Created By: lu127 on December 7, 2012 Last Edited By: lu127 on December 16, 2012

Capital City

The central city of a nation/world

Name Space:
Main
Page Type:
Trope
Yes, there's a page called Capital City. No, it is not this trope.

In this thread we're looking to see if there's a setting trope of this sort.
The central city of a nation. The centre of power wealth and politics, this city is the heart of the country and vital to its survival. The greatest minds of the world will gather here to lend their services to the government, and in times of peace, trade and tourism will flourish.

Due to its importance, it will invariably be a strategic location and a frequent target for opposing factions, nations or just villains. Its destruction or invasion guarantees the downfall of the nation.

Multiple capital cities can be found within a work, especially if it's set during the war. Hub City is a video game specific subtrope.

[[folder:Film]]
  • The planet Coruscant in Star Wars serves as the capital first for the Old Republic, then for the Empire, and finally for the New Republic. The entire planet is one large sprawling city going down so deep that it's rare anyone sees the ground. It is a centre of commerce and political power for the entire galaxy.
[[/folder]]

[[folder:Literature]]
  • In the Foreigner series, Shejidan is the capital of the Western Alliance, and control of it and its roads and train lines are the frequent focus of clans who want to overthrow Tabini-aiji and his Taisigi clan.
  • In Isaac Asimov's Foundation series, the planet-wide city of Trantor at the center of the galaxy is the capital of the first galactic empire.
  • In The Heralds Of Valdemar, Haven is the capital of Valdemar and serves as the home not just to the palace and a large portion of the kingdom's inhabitants, but also the Colligium, the home base of the Heralds, the Healers, and the Bard's Guild.
  • In The Moon Is a Harsh Mistress, Luna City, where most of the action takes place, ends up becoming the new capital when the Moon wins its independence from Earth. This decision is kept secret for as long as possible to avoid offending the inhabitants of Hong Kong Luna.
[[/folder]]
Community Feedback Replies: 25
  • December 7, 2012
    StarSword
    Video Games:
  • December 7, 2012
    Xtifr
    Aren't there a bunch of misused examples from the old trope that could easily be migrated over?

    Literature:
    • In Isaac Asimov's Foundation series, the planet-wide city of Trantor at the center of the galaxy is the capital of the first galactic empire.
    • In the Foreigner series, Shejidan is the capital of the Western Alliance, and control of it and its roads and train lines are the frequent focus of clans who want to overthrow Tabini-aiji and his Taisigi clan.
    • In The Moon Is A Harsh Mistress, Luna City, where most of the action takes place, ends up becoming the new capital when the Moon wins its independence from Earth. This decision is kept secret for as long as possible to avoid offending the inhabitants of Hong Kong Luna.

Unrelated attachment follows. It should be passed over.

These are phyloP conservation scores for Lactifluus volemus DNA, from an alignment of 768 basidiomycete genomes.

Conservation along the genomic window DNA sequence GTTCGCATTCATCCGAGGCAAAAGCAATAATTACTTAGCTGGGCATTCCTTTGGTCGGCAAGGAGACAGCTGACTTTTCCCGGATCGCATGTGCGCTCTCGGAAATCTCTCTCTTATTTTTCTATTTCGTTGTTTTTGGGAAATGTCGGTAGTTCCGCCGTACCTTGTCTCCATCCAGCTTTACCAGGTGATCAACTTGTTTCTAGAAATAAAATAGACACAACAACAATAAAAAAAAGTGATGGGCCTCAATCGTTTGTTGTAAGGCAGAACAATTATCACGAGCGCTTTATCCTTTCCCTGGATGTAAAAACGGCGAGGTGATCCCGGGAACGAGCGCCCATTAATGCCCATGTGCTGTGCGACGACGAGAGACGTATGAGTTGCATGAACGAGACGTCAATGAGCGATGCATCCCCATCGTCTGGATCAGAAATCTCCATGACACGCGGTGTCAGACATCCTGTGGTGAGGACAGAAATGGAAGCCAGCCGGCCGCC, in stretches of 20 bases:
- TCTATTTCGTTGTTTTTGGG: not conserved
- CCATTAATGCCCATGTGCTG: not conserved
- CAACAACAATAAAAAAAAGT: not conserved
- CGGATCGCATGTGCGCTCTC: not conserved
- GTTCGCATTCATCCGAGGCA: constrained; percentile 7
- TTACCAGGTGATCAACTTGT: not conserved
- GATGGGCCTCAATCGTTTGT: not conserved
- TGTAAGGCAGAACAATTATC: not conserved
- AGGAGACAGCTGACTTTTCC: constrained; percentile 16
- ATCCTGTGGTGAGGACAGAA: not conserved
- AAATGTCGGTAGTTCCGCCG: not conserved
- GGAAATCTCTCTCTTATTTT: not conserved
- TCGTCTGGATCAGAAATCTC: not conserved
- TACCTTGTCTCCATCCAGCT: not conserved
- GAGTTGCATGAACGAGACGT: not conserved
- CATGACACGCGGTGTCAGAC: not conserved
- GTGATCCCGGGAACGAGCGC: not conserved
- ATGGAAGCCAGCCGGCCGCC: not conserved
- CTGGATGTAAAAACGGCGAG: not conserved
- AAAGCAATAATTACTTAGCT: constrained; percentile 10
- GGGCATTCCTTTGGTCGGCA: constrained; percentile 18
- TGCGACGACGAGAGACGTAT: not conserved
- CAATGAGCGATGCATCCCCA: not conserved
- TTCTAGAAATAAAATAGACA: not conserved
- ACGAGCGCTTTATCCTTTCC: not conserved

• December 7, 2012
    Xtifr
    BTW, I wonder if we want to make this Fantastic Capital City, or something like that, so that we don't get endless examples from every work set in London or Washington D.C. or Paris, etc.
  • December 7, 2012
    shimaspawn
    ^ That implies that it's a fantasy or sci-fi trope only and that there's something supernatural or unrealistic about the capital, when it can occur in very realistic works.
  • December 7, 2012
    serlingfemme
    Kaitan, Salusa Secundas and Arrakis of Frank Herbert's Dune universe could fit this trpoe in literature.
  • December 7, 2012
    shimaspawn
    ^ Good to hear. Can you write us an example of how they do?
  • December 7, 2012
    StarSword
    @Xtifr: No, but a No Real Life Examples Please flag would work just as well, with a note that, if you want Real Life capital cities, wander over to The Other Wiki.

    EDIT: Or on second thought, try Fictional Capital City.
  • December 7, 2012
    shimaspawn
    Is there a reason why we should exclude works set in real capital cities? They're the same trope. They serve the same narrative purpose. I admit a list of capital cities is useless, but a list of their use in fiction on the other hand...

    We should specify for Real Life works that it's important the city is the capitol and not just that it's a big city.
  • December 7, 2012
    zarpaulus
    • Dune: When the Empire was founded after the Butlerian Jihad the capital was Salusa Secundus, but 8000 years before the first book Salusa was nuked by a rogue house and the Corrino Emperors moved to Kaitan. After Paul seized the throne at the end of the original book the Atreides ruled from Arrakis until Leto II engineered the dissolution of the Empire.
  • December 7, 2012
    WaxingName
    Video Games
    • Toad Town for the Mushroom Kingdom in Super Mario Bros.
    • Hyrule Castle Town for Hyrule in The Legend Of Zelda.
    • Similar to Coruscant, Corneria serves this purpose as a capital planet for the Lylat System in Star Fox. It also has its own capital city in Corneria City.
  • December 8, 2012
    Koveras
    Compare Holy City.
  • December 8, 2012
    Xtifr
    I was just asking about the real-city thing, not advocating. It makes a difference to what examples I might consider offering. Like, would Sherlock Holmes (based in London) count?

    For that matter, what about DC? Unlike (say) London or Paris, it's far from being the US's biggest or most important city. But it is the capital. Bones is set in DC, but I'm not sure whether it would count or not.
  • December 8, 2012
    StarValkyrie
    I don't think "the city this story is set in is a capital city" is actually tropeworthy. Trivia, maybe, but not a trope. If the fact that its a capital city is the defining characteristic, then it's picture perfect People Sit On Chairs - just look at the second paragraph of the description.

    Compare to any of the other City tropes: Merchant City, Holy City, Not So Safe Harbor, Land Of One City, Shining City, and Wretched Hive. All of them have very specific archetypes associated with that type of city which Capital City doesn't. The city setting in question could be any type of city, so long as its got a star on the map.